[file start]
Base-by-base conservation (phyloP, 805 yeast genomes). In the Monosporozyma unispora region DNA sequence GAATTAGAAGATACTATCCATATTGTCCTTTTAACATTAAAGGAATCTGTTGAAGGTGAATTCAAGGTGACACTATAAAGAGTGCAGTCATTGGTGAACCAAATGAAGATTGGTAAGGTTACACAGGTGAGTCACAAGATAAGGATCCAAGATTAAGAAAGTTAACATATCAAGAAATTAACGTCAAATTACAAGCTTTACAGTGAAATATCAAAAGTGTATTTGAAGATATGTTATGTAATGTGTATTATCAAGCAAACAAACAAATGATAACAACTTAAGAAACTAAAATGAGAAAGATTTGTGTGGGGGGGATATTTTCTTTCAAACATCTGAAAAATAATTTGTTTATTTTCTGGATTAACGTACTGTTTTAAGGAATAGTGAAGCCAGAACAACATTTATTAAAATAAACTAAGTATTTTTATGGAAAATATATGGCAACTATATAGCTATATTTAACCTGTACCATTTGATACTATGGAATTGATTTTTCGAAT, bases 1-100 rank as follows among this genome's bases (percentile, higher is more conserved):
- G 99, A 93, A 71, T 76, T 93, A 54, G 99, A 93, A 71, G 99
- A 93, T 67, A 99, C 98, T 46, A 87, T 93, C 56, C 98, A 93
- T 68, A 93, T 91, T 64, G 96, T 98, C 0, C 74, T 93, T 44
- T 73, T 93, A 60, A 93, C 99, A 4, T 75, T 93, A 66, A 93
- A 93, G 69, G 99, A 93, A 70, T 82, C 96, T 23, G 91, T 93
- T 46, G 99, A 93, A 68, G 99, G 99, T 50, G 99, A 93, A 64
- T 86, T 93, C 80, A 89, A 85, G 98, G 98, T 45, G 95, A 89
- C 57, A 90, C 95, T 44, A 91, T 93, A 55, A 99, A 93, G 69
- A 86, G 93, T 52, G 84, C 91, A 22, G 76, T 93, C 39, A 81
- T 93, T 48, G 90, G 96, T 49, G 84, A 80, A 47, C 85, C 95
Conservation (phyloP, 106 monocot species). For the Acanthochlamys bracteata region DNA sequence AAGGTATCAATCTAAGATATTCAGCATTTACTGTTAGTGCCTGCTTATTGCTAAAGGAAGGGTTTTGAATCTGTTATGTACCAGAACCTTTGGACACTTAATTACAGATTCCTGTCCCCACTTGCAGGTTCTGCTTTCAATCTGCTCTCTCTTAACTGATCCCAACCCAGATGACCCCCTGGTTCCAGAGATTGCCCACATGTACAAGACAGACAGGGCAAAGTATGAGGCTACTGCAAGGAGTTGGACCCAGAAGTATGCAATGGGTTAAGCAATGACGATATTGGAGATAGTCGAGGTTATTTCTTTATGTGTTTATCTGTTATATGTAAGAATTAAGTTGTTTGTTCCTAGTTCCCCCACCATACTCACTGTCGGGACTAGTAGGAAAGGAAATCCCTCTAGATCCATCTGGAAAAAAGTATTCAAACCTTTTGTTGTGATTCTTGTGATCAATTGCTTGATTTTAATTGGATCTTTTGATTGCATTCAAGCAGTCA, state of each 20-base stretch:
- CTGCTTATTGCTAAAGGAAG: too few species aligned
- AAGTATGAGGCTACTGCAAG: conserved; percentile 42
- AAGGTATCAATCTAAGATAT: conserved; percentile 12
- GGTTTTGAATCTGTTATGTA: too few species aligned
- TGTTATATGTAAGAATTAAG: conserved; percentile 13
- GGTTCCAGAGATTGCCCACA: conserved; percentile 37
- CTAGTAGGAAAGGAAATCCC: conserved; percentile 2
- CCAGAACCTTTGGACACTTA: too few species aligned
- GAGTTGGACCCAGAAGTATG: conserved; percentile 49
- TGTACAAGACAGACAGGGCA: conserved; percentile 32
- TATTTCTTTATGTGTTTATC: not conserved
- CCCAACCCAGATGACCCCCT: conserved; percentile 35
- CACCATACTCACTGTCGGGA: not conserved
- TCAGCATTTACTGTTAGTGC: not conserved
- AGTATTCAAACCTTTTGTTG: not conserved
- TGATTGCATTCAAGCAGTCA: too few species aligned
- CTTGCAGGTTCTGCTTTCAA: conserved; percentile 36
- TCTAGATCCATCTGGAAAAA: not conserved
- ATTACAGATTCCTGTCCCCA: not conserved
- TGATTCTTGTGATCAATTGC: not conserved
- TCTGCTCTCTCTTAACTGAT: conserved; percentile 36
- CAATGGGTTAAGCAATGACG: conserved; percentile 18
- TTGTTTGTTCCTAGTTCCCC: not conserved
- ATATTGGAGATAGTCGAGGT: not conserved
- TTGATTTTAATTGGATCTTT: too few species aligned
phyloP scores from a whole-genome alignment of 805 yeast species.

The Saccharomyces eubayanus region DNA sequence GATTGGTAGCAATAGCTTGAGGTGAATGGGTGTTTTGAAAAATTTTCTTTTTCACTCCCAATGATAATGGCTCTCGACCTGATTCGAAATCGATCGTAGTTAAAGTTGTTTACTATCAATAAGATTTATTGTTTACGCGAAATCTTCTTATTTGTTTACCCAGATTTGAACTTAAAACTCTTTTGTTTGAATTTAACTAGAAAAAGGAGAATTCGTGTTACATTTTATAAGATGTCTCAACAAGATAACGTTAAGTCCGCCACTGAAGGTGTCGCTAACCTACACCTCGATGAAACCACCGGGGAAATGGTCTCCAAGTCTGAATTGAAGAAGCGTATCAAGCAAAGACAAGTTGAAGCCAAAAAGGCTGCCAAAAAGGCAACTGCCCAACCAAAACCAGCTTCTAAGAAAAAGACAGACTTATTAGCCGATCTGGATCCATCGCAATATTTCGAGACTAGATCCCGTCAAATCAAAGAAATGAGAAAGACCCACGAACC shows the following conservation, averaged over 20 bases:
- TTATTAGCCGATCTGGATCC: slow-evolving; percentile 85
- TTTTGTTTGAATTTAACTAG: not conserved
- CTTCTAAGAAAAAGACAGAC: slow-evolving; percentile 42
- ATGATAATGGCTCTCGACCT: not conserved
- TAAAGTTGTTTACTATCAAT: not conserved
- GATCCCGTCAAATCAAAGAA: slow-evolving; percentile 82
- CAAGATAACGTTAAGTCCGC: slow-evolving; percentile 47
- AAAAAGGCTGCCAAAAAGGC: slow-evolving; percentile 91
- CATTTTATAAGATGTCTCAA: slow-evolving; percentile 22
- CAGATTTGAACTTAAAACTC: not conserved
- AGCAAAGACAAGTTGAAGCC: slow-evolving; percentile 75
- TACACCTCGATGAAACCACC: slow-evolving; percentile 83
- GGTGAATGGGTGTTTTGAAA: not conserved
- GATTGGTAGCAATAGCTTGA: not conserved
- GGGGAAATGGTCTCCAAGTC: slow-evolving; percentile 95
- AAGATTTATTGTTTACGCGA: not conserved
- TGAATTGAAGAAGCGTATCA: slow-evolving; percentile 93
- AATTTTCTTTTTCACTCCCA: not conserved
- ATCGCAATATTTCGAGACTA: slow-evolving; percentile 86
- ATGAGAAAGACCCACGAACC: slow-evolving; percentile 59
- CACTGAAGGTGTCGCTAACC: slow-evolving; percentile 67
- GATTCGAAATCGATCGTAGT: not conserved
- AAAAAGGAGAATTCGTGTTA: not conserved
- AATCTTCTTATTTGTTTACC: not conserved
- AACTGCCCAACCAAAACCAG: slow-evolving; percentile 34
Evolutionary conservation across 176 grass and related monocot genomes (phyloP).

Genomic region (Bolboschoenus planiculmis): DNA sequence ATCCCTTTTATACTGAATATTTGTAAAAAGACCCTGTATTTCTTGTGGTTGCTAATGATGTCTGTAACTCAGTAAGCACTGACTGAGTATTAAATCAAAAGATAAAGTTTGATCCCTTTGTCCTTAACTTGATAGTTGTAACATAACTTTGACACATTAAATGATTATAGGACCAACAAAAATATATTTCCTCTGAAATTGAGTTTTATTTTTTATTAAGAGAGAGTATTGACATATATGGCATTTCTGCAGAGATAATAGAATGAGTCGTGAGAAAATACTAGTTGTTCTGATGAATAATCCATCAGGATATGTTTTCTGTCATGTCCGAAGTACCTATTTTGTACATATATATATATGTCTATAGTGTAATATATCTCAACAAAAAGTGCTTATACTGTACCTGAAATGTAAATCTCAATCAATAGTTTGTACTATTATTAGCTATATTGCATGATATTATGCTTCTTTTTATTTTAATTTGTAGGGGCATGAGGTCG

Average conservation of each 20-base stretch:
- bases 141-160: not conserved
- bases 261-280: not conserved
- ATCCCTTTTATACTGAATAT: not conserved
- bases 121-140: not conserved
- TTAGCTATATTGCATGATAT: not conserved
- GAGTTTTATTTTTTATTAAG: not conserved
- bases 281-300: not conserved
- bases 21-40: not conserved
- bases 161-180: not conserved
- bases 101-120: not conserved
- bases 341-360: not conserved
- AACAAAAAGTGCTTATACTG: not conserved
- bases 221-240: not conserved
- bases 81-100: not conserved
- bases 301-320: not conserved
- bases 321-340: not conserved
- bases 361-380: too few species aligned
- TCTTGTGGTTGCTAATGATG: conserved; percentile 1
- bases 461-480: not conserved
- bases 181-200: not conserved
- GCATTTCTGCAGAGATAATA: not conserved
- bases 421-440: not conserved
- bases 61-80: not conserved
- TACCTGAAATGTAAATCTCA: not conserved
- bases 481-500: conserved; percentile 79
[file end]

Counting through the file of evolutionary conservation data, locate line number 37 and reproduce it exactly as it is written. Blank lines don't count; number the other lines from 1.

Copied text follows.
- TTGATTTTAATTGGATCTTT: too few species aligned